It’s no secret that skimping on maintenance can lead to serious problems in a data center. But it can be difficult for data center operators to determine the appropriate level of maintenance for their facilities, especially if they are not maintenance professionals.
What’s required is a well-organized operations and maintenance (O&M) program that is in sync with the risk tolerance level of the data center. Lee Technologies, a subsidiary of Schneider Electric, in 2006 came out with a framework for aligning an existing or proposed maintenance program with a facility’s operational and performance requirements. Known as the Tiered Infrastructure Maintenance Standard (TIMS), the framework helps companies come up with a maintenance plan that aligns with corporate data center performance goals with respect to attributes such as reliability and risk tolerance.
The framework is comprised of four maintenance service tiers or levels, as follows:
TIMS-1: Run to Fail
Companies at this level perform only reactive maintenance, reflecting the old adage, “if it ain’t broke, don’t fix it.” Depending on the level of redundancy that exists, failures may or may not hinder data center performance, but it does increase the likelihood of multiple concurrent failures that can take down even redundant systems. Companies that fall into this category may feel that the cost of an outage is low compared to the cost of maintenance. Or maybe they’ve simply cut the maintenance budget because budgets are tight. Either way, they’re flying in the face of statistics that show any short-term savings in maintenance costs will eventually be overshadowed by costly outages and repairs.
TIMS-2: Unstructured Maintenance
Organizations at the TIMS-2 level do perform maintenance but with little to no structure to regulate how the work is performed and whether it’s effective. It’s a common practice throughout the industry, with companies following manufacturer’s maintenance recommendations. But without a detailed scope of work for each piece of equipment that factors in system interdependencies, important steps are likely to be neglected. And without detailed Methods of Procedure (MOPs) that detail how maintenance is to be performed, there’s greater risk of human error because even experienced technicians can become distracted and make mistakes. Another common characteristic of a TIMS-2 program is over-reliance on the same individuals to perform maintenance year in and year out on various data center components. It creates a significant risk when all the maintenance knowledge for any given system or piece of equipment resides in the head of a single individual as opposed to written documentation.
TIMS-3: Structured Maintenance
At this level, pretty much nothing is left to chance when it comes to maintenance. The idea is to maximize uptime by eliminating guesswork and minimizing human error. That means a heavy dose of policies and procedures that detail how and when work is performed along with programs to identify, train, supervise and evaluate qualified maintenance personnel. TIMS-3 practitioners use best practices for every facet of the O&M program, with the goal being to eliminate the variables that can introduce errors. Maintenance activities are proactive, controlled and documented.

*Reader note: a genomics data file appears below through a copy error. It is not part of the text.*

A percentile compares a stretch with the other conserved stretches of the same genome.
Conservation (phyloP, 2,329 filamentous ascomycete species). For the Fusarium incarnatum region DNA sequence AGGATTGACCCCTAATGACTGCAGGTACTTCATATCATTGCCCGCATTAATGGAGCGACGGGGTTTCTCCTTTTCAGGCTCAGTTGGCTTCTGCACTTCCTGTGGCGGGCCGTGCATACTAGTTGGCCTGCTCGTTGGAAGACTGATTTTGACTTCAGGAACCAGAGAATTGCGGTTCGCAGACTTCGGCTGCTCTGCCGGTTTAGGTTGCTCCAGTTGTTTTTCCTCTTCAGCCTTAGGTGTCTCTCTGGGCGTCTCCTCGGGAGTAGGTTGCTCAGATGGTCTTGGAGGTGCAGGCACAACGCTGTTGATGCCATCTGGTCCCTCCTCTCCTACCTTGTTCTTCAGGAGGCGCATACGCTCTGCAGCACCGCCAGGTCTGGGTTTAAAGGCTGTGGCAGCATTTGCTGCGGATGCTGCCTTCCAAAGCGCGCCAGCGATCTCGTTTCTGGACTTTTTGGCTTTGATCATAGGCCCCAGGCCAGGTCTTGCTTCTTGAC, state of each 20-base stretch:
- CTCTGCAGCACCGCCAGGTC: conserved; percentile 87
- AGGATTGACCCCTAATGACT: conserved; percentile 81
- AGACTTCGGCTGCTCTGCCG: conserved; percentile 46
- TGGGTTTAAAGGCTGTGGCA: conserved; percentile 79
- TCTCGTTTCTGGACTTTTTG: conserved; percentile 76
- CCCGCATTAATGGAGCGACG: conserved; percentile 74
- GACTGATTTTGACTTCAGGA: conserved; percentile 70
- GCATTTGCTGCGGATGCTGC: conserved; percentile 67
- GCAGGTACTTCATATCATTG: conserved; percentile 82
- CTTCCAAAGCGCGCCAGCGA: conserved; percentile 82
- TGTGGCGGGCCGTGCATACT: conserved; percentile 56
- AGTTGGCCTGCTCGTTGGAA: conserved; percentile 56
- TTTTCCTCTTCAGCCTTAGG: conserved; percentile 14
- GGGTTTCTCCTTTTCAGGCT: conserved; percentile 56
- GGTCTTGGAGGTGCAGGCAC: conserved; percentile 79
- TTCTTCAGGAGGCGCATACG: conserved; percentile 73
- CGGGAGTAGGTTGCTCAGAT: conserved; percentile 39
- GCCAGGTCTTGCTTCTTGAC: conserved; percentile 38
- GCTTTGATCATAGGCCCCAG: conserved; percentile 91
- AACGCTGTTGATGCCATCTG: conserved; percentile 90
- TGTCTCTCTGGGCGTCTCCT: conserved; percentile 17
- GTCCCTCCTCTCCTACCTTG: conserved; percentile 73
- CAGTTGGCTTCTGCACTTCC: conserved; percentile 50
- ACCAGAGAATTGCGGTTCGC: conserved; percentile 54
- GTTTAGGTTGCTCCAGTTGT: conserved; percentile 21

TIMS-4: Facilitated Maintenance
Facilitated Maintenance, the highest level of maintenance service, combines a Structured Maintenance program with a data center design that facilitates concurrent maintenance. Such a design incorporates multiple power and cooling distribution paths with redundant components that allows individual pieces of equipment to be isolated, so maintenance can be performed on them with no disruption in service. TIMS-4 also incorporates a Building Automation System (BAS) and/or Data Center Infrastructure Management (DCIM) system to continually monitor critical infrastructure, report on performance trends and alert operators when conditions fall outside preset parameters. Additionally, a Computerized Maintenance Management System (CMMS) is used to enable efficient scheduling of maintenance events, as well as the analysis and management of maintenance effectiveness.
Most likely, your maintenance program doesn’t fit neatly into any one of those categories. It’s common for a data center to fall into one category with respect to certain data center components and a different category for others. Maybe your electrical systems fall into the Structured Maintenance category but your HVAC plant is more squarely in the TIMS-2 Unstructured level. In such cases, the weakest link principle applies: the overall service level is only as high as the lowest level of maintenance being performed in any critical area of the facility.
To learn more about the TIMS framework and how to apply it to your data center to achieve the level of reliability you need, check out APC by Schneider Electric white paper number 178, “A Framework for Developing and Evaluating Data Center Maintenance Programs.”